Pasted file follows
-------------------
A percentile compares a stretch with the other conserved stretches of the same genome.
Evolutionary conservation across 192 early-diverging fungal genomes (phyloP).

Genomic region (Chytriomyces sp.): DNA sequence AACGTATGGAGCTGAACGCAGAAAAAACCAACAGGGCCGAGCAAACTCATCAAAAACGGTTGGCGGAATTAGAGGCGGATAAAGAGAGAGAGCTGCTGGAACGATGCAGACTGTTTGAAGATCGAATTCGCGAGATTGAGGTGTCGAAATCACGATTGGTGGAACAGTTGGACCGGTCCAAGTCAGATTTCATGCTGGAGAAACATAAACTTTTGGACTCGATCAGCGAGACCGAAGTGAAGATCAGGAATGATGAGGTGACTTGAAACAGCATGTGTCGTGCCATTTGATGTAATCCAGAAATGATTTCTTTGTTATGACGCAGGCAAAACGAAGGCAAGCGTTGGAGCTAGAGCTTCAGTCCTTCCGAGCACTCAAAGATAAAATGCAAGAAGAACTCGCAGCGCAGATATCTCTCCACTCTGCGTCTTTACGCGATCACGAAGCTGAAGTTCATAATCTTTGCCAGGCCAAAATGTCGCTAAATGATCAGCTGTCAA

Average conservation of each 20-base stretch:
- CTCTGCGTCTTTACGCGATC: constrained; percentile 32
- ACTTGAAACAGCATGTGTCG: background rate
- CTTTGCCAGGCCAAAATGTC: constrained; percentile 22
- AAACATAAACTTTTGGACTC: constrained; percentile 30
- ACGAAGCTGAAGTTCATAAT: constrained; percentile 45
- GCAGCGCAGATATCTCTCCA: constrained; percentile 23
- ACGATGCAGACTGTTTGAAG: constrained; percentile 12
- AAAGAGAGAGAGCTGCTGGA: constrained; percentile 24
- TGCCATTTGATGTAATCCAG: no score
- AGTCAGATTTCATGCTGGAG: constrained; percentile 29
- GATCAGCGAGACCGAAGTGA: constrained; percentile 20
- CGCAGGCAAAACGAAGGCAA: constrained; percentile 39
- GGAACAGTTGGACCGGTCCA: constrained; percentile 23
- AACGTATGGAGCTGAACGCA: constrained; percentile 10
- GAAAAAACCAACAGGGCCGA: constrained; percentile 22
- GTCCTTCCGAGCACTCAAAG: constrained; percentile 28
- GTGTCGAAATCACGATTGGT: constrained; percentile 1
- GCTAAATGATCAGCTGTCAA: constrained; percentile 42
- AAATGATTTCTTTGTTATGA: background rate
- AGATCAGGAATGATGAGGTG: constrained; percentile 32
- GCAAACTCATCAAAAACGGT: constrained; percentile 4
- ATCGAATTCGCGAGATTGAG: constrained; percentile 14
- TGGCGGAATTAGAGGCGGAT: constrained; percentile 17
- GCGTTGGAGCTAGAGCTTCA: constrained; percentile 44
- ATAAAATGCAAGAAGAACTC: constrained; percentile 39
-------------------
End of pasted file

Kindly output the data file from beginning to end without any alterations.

A percentile compares a stretch with the other conserved stretches of the same genome.
Evolutionary conservation across 192 early-diverging fungal genomes (phyloP).

Genomic region (Chytriomyces sp.): DNA sequence AACGTATGGAGCTGAACGCAGAAAAAACCAACAGGGCCGAGCAAACTCATCAAAAACGGTTGGCGGAATTAGAGGCGGATAAAGAGAGAGAGCTGCTGGAACGATGCAGACTGTTTGAAGATCGAATTCGCGAGATTGAGGTGTCGAAATCACGATTGGTGGAACAGTTGGACCGGTCCAAGTCAGATTTCATGCTGGAGAAACATAAACTTTTGGACTCGATCAGCGAGACCGAAGTGAAGATCAGGAATGATGAGGTGACTTGAAACAGCATGTGTCGTGCCATTTGATGTAATCCAGAAATGATTTCTTTGTTATGACGCAGGCAAAACGAAGGCAAGCGTTGGAGCTAGAGCTTCAGTCCTTCCGAGCACTCAAAGATAAAATGCAAGAAGAACTCGCAGCGCAGATATCTCTCCACTCTGCGTCTTTACGCGATCACGAAGCTGAAGTTCATAATCTTTGCCAGGCCAAAATGTCGCTAAATGATCAGCTGTCAA

Average conservation of each 20-base stretch:
- CTCTGCGTCTTTACGCGATC: constrained; percentile 32
- ACTTGAAACAGCATGTGTCG: background rate
- CTTTGCCAGGCCAAAATGTC: constrained; percentile 22
- AAACATAAACTTTTGGACTC: constrained; percentile 30
- ACGAAGCTGAAGTTCATAAT: constrained; percentile 45
- GCAGCGCAGATATCTCTCCA: constrained; percentile 23
- ACGATGCAGACTGTTTGAAG: constrained; percentile 12
- AAAGAGAGAGAGCTGCTGGA: constrained; percentile 24
- TGCCATTTGATGTAATCCAG: no score
- AGTCAGATTTCATGCTGGAG: constrained; percentile 29
- GATCAGCGAGACCGAAGTGA: constrained; percentile 20
- CGCAGGCAAAACGAAGGCAA: constrained; percentile 39
- GGAACAGTTGGACCGGTCCA: constrained; percentile 23
- AACGTATGGAGCTGAACGCA: constrained; percentile 10
- GAAAAAACCAACAGGGCCGA: constrained; percentile 22
- GTCCTTCCGAGCACTCAAAG: constrained; percentile 28
- GTGTCGAAATCACGATTGGT: constrained; percentile 1
- GCTAAATGATCAGCTGTCAA: constrained; percentile 42
- AAATGATTTCTTTGTTATGA: background rate
- AGATCAGGAATGATGAGGTG: constrained; percentile 32
- GCAAACTCATCAAAAACGGT: constrained; percentile 4
- ATCGAATTCGCGAGATTGAG: constrained; percentile 14
- TGGCGGAATTAGAGGCGGAT: constrained; percentile 17
- GCGTTGGAGCTAGAGCTTCA: constrained; percentile 44
- ATAAAATGCAAGAAGAACTC: constrained; percentile 39